The drone has LED flight indicators underneath each rotor arm and an omnidirectional sensing system that consists of a total of 10 sensors that includes sensors on the front, back, top, both sides and bottom.
There is also an auxiliary LED light on the bottom to help the drone land safely if the lighting conditions are not sufficient.
It’s powered by a smart battery that goes in the back and has LEDlights to indicate power level and its smart technology always keeps the battery in optimal condition.
The Phantom 4 Pro V2 is identical to its predecessor and maintains its distinctive architecture like the other phantom drones.
It’s a big drone that weighs just over 1.3kg, not very heavy, but when compared to the Mavic 3, that is a significant weight difference and could be a deciding factor if you wish for a more travel-friendly drone.
Although its weight and size may provide some advantage in less favourable weather conditions.
It has LED lights underneath each rotor that indicates flight status and helps with troubleshooting any issues that may arise with the drone.
The drone is powered by a 4S lithium-polymer battery that goes in the back of the drone and provides it with around 30 minutes of flight time.
There are two different types of controllers for each drone, both use DJI’s advanced OcuSync transmission technology, however, Mavic 3 controller uses the latest 3.0 version which gives it a far longer transmission range of 15km compared to the Phantom 4 Pro’s 10km.
Flight Features & Performance
The Mavic 3 has flight mode, positional, sports and tripod (or cinematic), the positional mode is the default mode, all of the features work in this mode. The tripod or cinematic mode is similar to the default mode except that its speed is reduced to just over 2 mph.
In sports mode, the controls are more sensitive, and the drone can reach its top speed of 42 mph, however, the obstacle avoidance system is disabled in this mode, so you will have to be more aware of your surroundings.
If the drone is unable to connect to a GNSS system and its vision sensor are disabled, it automatically enters altitude hold mode, however, since the Mavic 3 can connect with 3 satellite systems, this rarely happens unless you want to fly in this mode.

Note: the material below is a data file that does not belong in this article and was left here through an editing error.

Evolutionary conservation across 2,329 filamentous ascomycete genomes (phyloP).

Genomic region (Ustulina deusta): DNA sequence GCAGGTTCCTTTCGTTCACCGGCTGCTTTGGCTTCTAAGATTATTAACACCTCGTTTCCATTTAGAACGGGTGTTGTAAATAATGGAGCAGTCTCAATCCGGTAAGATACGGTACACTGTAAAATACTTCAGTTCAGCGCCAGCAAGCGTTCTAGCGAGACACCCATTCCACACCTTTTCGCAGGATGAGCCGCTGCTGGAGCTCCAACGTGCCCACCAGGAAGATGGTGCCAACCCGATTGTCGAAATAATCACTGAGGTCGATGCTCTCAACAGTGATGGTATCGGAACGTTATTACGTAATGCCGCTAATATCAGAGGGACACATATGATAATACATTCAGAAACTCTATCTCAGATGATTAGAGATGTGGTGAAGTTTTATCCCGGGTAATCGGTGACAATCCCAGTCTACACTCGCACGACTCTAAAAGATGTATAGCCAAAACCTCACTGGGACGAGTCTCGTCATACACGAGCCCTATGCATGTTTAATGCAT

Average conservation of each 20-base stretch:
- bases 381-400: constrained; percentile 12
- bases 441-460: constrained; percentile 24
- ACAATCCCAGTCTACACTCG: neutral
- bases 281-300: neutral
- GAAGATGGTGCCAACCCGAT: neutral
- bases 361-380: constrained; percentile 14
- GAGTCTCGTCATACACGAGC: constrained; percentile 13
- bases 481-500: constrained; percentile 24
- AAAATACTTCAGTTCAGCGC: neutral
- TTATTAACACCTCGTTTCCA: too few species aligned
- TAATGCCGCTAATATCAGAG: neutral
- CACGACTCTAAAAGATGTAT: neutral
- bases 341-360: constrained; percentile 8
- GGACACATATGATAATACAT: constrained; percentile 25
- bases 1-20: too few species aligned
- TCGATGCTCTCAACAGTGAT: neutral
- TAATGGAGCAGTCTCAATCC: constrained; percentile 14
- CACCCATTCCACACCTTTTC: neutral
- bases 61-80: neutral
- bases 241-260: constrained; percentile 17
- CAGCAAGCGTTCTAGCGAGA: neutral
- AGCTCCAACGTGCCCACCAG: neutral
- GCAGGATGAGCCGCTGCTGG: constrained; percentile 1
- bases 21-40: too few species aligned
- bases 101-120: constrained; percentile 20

The Phantom 4 Pro V2 comes with positional mode and sports mode, it does not have a tripod or cinematic mode. It also enters altitude hold mode if the GPS is disabled and the vision sensors stop working or are disabled.
Both drones come with intelligent flight modes such as active track, point of interest and waypoint. The Mavic comes with some additional intelligent features such as the hyperlapse feature that will allow users to create time-lapse videos from 4 different flight modes, three of these modes are completely autonomous.
Both drones also come with a GPS assisted automatic return to home feature, however, the Mavic 3 is equipped with a more advanced version as the AI processor calculates the most efficient and safe path back to the home point thus conserving battery power and minimising any risk of crashing.
Another intelligent feature of the Mavic 3 is the new creative video capturing mode called Mastershots. This allows users to capture short cinematic videos completely hands-free while drone. performs around 10 different manoeuvres.
Flight performance for both drones is very good, thanks to their advanced flight technology, both drones are easy to operate and perform well even in slightly windy conditions.
The obstacle avoidance system for each drone works as advertised, although the Mavic 3 performs much better in densely populated areas. The Mavic 3 is the closest DJI have gotten to the Skydio 2 drones obstacle avoidance system, hopefully with further updates, it will be as good if not better.
All in all, both drones do not disappoint and perform well in all the major categories.
While most people will purchase these drones for photography/videography, there are other uses for these drones. Thanks to their high-quality camera and autonomous flight modes, both the Mavic 3 & Phantom 4 Pro can be used for things like photogrammetry, inspection, surveillance and even as a tool in emergency response for search & rescue operations.